In some embodiments, VLAN membership is determined based on a user who logged on at the station. In some Windows NT™ embodiments, a UBNC server is provided accessible from all the VLANs (for example, the server is in a shared subnet). When a network station is powered up, it is placed in a "default" VLAN (a default VLAN exists in each layer 2 domain 116). The station gets an IP address from a DHCP server serving the default VLAN. When a user logs on at the station, the station sends a request to the UBNC server to switch the station to a VLAN associated with the user name given at the log-on. The request contains the user name, the MAC address of the station, and the current IP address of the station. The UBNC server determines the associated VLAN from a UBNC server database. In some embodiments, for each user name, the database contains identification of associated VLAN(s). In other embodiments, the database contains the following information provided by the management station:

(A) for each user name, an identification of the connectivity group to which the user name belongs;

(B) identifications of VLANs belonging to each connectivity group;

(C) for each VLAN, the associated subnet(s).

When the UBNC server receives the request, the server sends to the requesting station: (1) an indication of whether the station will be switched to a different VLAN (if the user logged on when the station was not in the default VLAN, it is possible that the switching is not required; also, the switching will not be performed if the user logged on in a layer 2 BD in which no VLANs are defined), and (2) the IP subnet and subnet mask of the VLAN assigned to the user. Next, the UBNC server waits for the station to release its DHCP lease. Then the UBNC server sends an appropriate command to a switch or switches 128 in the layer 2 domain 116 that contains the station. The switches place the station into the VLAN assigned to the user.

After receiving the response from the UBNC server, the station releases its DHCP lease and then waits for a period of time to allow the server to switch the station to the assigned VLAN. After that period of time, the station assumes that it has been switched, and issues a request for a new DHCP lease. In response, the station receives a new IP address. The station checks the new IP against the IP subnet and subnet mask received from the UBNC server. If the new IP is not in the subnet, the station repeats the procedure by issuing a new request to the UBNC server. The new IP may be in a wrong subnet if the station had not been switched to the assigned VLAN when the station requested the new IP.

In some embodiments, default VLANs are omitted. In other embodiments, every station or a group of geographically proximate stations is assigned to a separate default VLAN to restrict communication until users are switched to their associated VLANs by the UBNC server. When a user logs off, the user station is returned to the appropriate default VLAN.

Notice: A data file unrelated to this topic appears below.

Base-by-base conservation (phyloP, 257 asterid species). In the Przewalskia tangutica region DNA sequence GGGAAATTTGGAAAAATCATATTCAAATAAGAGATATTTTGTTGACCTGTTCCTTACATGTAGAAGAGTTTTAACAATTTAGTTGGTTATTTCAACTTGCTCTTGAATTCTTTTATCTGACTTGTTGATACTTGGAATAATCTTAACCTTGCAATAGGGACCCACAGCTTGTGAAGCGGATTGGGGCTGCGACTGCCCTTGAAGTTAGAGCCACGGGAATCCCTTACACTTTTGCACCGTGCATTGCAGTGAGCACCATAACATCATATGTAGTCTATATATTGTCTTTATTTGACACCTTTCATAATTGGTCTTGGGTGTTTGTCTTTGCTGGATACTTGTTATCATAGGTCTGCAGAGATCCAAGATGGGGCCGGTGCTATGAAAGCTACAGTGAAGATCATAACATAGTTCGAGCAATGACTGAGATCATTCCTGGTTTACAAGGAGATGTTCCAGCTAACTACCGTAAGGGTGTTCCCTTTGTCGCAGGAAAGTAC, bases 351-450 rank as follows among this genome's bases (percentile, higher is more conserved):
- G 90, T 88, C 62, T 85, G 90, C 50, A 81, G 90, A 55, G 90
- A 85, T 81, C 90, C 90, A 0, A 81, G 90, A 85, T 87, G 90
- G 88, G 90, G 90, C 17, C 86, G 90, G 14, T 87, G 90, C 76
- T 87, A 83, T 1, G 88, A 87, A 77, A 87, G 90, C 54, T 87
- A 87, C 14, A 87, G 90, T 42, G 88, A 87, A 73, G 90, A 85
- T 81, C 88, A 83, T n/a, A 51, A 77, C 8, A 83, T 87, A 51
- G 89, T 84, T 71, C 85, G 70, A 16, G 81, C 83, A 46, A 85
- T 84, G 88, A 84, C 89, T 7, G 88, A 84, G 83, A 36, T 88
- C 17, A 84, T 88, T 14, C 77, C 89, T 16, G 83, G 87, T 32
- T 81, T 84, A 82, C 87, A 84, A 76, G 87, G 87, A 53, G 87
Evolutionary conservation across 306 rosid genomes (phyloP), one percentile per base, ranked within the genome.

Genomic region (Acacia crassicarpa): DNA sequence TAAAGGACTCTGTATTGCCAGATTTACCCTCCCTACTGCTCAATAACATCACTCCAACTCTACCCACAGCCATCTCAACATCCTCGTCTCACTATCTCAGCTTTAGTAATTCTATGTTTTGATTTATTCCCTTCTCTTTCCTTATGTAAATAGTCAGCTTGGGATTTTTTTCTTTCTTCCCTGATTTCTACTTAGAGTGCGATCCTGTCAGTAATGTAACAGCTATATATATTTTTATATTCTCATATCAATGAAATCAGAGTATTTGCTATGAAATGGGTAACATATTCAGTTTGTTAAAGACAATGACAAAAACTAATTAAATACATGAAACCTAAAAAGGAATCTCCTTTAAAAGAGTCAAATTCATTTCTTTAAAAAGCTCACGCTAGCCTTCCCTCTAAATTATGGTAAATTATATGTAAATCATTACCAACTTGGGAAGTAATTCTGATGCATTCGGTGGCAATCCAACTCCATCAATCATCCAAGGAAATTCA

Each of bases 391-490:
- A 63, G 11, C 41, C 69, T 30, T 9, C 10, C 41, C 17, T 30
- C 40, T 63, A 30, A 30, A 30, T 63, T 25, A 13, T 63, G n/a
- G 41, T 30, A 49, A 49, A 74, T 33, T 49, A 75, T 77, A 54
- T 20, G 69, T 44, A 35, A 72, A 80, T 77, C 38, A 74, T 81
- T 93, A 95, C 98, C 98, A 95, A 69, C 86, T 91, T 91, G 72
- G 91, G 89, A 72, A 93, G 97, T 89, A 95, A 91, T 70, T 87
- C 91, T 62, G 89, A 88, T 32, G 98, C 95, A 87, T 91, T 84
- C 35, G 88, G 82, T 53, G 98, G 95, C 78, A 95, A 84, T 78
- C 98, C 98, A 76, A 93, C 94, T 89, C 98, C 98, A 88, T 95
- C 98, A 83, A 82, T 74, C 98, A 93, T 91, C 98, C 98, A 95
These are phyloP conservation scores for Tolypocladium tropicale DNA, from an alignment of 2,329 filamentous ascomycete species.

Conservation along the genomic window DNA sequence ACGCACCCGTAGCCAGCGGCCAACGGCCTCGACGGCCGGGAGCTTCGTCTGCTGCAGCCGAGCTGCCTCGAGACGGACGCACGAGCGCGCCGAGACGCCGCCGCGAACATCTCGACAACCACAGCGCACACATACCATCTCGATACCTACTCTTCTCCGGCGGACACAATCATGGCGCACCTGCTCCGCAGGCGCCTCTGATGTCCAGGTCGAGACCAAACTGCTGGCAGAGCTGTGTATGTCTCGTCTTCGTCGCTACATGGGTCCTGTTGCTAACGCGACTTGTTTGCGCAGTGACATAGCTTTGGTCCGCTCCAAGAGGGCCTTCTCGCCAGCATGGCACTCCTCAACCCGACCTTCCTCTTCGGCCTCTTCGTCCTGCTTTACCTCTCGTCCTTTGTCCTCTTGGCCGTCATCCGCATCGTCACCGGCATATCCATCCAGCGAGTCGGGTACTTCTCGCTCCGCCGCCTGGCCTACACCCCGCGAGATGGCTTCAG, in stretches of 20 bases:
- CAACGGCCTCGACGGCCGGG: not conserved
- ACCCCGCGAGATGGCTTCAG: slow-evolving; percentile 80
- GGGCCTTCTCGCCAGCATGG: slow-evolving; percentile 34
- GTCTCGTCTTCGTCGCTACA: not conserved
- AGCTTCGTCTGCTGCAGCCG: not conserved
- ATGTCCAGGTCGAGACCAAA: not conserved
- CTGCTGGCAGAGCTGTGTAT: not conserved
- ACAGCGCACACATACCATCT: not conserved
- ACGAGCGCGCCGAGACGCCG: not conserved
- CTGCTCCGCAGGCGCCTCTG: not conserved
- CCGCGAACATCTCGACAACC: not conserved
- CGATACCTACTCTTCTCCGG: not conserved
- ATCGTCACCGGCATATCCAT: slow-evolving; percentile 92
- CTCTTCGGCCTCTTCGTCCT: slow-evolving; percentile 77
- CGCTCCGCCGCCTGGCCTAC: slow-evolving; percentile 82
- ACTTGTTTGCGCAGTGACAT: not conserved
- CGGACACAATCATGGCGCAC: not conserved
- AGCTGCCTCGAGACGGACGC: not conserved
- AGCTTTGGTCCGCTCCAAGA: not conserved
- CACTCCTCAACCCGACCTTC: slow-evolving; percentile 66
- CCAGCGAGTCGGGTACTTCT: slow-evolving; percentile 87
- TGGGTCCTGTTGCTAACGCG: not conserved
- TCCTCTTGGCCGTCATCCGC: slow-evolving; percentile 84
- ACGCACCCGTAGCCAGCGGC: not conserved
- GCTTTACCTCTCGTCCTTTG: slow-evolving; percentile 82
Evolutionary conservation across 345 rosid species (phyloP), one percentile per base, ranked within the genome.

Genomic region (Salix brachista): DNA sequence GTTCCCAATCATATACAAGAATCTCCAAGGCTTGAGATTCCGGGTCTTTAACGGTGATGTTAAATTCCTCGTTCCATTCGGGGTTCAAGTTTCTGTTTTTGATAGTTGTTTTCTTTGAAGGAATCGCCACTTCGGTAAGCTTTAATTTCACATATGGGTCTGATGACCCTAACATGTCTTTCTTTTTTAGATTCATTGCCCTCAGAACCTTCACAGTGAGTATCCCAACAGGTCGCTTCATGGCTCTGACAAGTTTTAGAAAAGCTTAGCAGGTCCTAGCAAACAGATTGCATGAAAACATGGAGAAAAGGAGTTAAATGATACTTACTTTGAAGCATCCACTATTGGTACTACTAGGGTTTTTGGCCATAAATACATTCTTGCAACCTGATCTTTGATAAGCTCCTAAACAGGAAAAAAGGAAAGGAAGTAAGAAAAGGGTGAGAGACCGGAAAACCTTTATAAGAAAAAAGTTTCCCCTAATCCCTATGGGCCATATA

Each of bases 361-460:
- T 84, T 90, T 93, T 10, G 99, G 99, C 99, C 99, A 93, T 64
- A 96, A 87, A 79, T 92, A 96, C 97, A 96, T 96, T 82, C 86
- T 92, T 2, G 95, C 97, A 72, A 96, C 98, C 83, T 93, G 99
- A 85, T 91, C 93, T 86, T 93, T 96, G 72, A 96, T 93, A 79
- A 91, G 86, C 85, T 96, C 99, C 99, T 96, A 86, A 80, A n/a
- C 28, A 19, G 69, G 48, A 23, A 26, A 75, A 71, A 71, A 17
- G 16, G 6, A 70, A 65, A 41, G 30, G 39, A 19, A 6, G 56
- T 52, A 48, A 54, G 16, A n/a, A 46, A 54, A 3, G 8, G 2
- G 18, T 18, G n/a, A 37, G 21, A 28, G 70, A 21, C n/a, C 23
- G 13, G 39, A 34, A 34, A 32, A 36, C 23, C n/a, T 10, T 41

APPENDIX B Creating Connectivity Groups

M5 Provide the IP address range (e.g. 10.0.0.0/8) of network 110 to management station 124M

M7 Provide to management station 124M the information I2 (Appendix C).

M10 Define VLANs

M14 Assign IP subnets to layer 2 BDs

M20 For each connectivity group, provide to the management station IP subnets members of the group. Designate one connectivity group as the management connectivity group.

M30 Assign manageable entities (ports, MAC addresses and/or user names) to connectivity groups

M40 Provide information I7 and I8 to the management station.

M45 Management station 124M places entities into appropriate VLANs (see Appendix D)

M50 Management station 124M creates access control lists for routers (see Appendix E)

APPENDIX C Management Station Data Base

I1 IP address range of network 110

I2 For each domain 116:

I2-1 IP addresses of all VLAN-capable switches 128 in the domain 116

I2-2 Identifications of non-trunk ports 160 of each switch

I3 For each domain 116, identifications of VLANs in the domain

I4 For each layer 2 BD, an indication whether or not the BD is a VLAN, and the IP subnet(s) included in the BD. If the BD is a VLAN, the identification of the VLAN.

I5 For each connectivity group, IP subnets belonging to the connectivity group

I6 For each connectivity group, entities (ports, MAC addresses, and/or user names) that belong to the connectivity group

I7 For each router interface:

I7-1 Associated subnets, if any

I7-2 A flag indicating whether or not the interface is connected to a VLAN-capable layer 2 domain

I8 List of all shared subnets in network 110

APPENDIX D VLAN Creation

For each connectivity group CG, for each entity E in the connectivity group (I6):

V1 If the entity E is a port 160 of a VLAN-capable switch 128:

V1-1 Find the domain 116-E (one of 116P, 116Q, 116R) to which the port belongs (I2-2, I2-1)

V1-2 Find the VLAN which is both in the connectivity group CG and in domain 116-E (I3, I4, I5)

V1-3 Place the port E into the VLAN by sending commands to the switches 128 of domain 116-E or to a controlling switch 128 of domain 116-E

V2 Else if the entity E is a MAC address, then for each VLAN in the connectivity group CG (I4, I5):

V2-1 Determine the domain 116-V (one of 116P, 116Q, 116R) containing the VLAN (I3)

V2-2 Place the MAC address E into the VLAN by sending the appropriate commands to all the switches 128, or to the controlling switch 128, of the domain 116-V

V3 Else if entity E is a user name: Embodiment 1: For each VLAN in the connectivity group CG (I4, I5):

V3-1 Determine the domain 116-V containing the VLAN (I3)

V3-2 Send the VLAN identification, the identification of domain 116-V, and the user name to the UBNC server Embodiment 2: